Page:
The being well-rounded part makes sense, but couldn't you do that in S&C's unassigned system as well? It seems like the rotation system gives you the benefit of learning other skillsets, but without the flexibility.

As I understand it, WLRK's base is 185 and the last few years their bonuses have been 100% (after dipping to ~50% for a while post recession), so all in 370k.

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Re: WLRK v. S&C v. CSM for in-house

Postby Anonymous User » Wed Aug 23, 2017 3:46 pm

Anonymous User wrote:Think very carefully about whether or not to believe everything partnets tell you during the recruiting. I work at one of these firms, and I strongly disagree with your dissertation that partners care/are more invested in the associates at xyz firm. Remember, associates are replaceable and they don't need you to stay at the firm more than a few years.


Thanks for the input. I know they're selling the place, but it does make sense in a vacuum that the no lateral structure at CSM would create greater incentives for partners to invest in and develop associates, at least ones they think might have a shot at partner. Especially when compared to other firms where so many of the new partners are lateral hires, and barely any of the associates that work there will ever make partner at that firm. I mean, the whole place seems to be predicated on mentorship, training, working with every partner, etc. Does it really come down to a marketing gimmick? I guess it wouldn't be surprising given the attrition rate even at no-lateral firms.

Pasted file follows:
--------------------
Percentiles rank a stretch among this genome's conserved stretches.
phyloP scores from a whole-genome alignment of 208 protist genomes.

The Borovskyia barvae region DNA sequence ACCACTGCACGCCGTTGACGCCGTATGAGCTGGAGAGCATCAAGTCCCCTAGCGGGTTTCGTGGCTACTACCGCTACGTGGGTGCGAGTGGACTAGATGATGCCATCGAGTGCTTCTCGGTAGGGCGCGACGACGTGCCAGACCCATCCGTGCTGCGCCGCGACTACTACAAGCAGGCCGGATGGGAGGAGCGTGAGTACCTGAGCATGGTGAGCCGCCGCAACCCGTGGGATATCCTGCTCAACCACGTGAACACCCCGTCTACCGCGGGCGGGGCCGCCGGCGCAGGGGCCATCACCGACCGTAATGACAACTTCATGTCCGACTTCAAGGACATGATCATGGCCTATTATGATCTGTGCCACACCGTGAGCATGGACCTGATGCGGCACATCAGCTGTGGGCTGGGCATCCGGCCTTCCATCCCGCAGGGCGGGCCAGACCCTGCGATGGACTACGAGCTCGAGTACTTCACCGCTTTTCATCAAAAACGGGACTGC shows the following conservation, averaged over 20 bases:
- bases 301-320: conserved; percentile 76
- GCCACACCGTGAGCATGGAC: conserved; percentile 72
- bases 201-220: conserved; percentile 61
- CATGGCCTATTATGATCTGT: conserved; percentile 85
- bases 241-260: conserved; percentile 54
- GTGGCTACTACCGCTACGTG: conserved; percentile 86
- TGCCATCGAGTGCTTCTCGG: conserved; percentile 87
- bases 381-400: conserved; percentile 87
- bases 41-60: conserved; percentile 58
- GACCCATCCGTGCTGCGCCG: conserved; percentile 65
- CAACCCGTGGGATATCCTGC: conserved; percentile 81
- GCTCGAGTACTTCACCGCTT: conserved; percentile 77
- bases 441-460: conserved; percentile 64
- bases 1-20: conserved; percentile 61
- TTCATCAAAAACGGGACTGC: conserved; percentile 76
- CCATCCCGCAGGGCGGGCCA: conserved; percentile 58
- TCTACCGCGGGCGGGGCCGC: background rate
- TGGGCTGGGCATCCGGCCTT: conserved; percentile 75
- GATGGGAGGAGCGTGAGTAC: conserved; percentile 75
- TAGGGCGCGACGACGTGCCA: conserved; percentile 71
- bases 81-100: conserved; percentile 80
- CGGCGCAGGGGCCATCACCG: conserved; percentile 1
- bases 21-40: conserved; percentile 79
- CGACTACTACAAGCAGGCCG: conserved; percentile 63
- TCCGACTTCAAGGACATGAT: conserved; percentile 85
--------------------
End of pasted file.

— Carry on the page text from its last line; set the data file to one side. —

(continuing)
To be clear, I don't think working a person hard or asking unreasonable things of them means you don't want to develop them.

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Re: WLRK v. S&C v. CSM for in-house

Postby Anonymous User » Wed Aug 23, 2017 4:23 pm

Anonymous User wrote:
Anonymous User wrote:Think very carefully about whether or not to believe everything partnets tell you during the recruiting. I work at one of these firms, and I strongly disagree with your dissertation that partners care/are more invested in the associates at xyz firm. Remember, associates are replaceable and they don't need you to stay at the firm more than a few years.


Thanks for the input. I know they're selling the place, but it does make sense in a vacuum that the no lateral structure at CSM would create greater incentives for partners to invest in and develop associates, at least ones they think might have a shot at partner. Especially when compared to other firms where so many of the new partners are lateral hires, and barely any of the associates that work there will ever make partner at that firm. I mean, the whole place seems to be predicated on mentorship, training, working with every partner, etc. Does it really come down to a marketing gimmick? I guess it wouldn't be surprising given the attrition rate even at no-lateral firms.

To be clear, I don't think working a person hard or asking unreasonable things of them means you don't want to develop them.